The movie inspired by Len Deighton (LD)'s The Ipcress File (TIF), first published in 1962, starred a very young Michael Caine as the nameless hero, modelled to some extent in the image of his creator. TIF is written in the I-form (first person singular) and readers are therefore drawn into his universe. Early in the book he is transferred from the UK War Office to an undercover counter-intelligence unit. His preferred consumables (Blue Mountain coffee, Gauloises cigarettes) suggest he has been abroad during and after WW II. Despite his lack of a classical upbringing (Eton, Oxbridge), he stands his ground against colleagues who did. At times he is insolent, flippant, ironic, even, sarcastic, then gradually, scared.
Because strange things are happening: UK scientists are disappearing and moved across the Iron Curtain. In the US, sensitive research data are leaked at an alarming speed and magnitude. What is going on? That is for the reader to find out. The book's venues are London and its periphery, Lebanon and the Tokwe atoll in the Pacific, a nuclear test site.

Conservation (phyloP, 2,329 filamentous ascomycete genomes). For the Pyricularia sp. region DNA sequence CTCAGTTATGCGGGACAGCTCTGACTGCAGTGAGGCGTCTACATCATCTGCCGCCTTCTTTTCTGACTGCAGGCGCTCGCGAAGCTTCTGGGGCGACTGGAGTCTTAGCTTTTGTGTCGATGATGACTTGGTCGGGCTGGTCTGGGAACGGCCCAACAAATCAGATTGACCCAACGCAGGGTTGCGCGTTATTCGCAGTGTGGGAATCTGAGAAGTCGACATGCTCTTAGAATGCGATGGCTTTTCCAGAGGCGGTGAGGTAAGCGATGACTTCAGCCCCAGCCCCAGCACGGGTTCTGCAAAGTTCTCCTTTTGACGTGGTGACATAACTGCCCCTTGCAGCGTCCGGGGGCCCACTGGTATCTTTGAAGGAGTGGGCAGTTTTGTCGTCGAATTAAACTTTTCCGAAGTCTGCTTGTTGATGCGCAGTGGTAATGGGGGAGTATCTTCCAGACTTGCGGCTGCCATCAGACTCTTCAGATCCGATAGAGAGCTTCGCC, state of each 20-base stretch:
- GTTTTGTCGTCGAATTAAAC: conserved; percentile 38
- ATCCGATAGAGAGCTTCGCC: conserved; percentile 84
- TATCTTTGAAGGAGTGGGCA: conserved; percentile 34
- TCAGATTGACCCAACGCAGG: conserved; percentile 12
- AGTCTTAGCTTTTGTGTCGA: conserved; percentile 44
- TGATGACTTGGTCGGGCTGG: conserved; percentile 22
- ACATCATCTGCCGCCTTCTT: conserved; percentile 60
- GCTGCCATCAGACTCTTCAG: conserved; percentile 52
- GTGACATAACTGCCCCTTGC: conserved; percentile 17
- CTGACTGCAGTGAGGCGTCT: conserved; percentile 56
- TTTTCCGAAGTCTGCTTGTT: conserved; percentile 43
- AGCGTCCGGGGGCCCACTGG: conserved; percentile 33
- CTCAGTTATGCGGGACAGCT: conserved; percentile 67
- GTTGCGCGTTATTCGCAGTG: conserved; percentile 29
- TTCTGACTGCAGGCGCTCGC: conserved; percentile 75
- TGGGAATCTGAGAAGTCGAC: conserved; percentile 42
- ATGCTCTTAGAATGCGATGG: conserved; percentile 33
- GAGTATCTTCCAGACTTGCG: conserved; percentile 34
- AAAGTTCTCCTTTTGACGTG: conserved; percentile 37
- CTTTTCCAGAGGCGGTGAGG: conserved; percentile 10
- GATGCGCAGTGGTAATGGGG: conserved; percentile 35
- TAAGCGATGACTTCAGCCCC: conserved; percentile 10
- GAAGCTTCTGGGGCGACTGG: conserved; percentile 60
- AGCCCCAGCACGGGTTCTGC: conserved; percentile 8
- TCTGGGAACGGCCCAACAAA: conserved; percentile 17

TIF was LDs debut. He has published some 40 books since, mostly on espionage during WW II and the Cold War (with 3 trilogies about spy Bernard Samson). His main interests in life show up in this debut: (1) its hero is a military history buff: LD later published a number of acclaimed books on WW II; (2) reflecting the hero's fondness for good food, LD wrote several cookbooks; (3) the nameless hero being a technology fan, LD's later books have always been at the forefront of espionage writing.
But fortunately, with LD technology never dominates, not now, not ever. TIF was prescient on the use of computers, ultra-high speed transmission, new uses of B-52 bombers and submarines, etc. TIF was a wonderful debut of a man who equals Le Carré impact on the genre in terms of atmosphere and English class issues, but sweeps him briskly aside on modern technology and its uses. A very influential debut.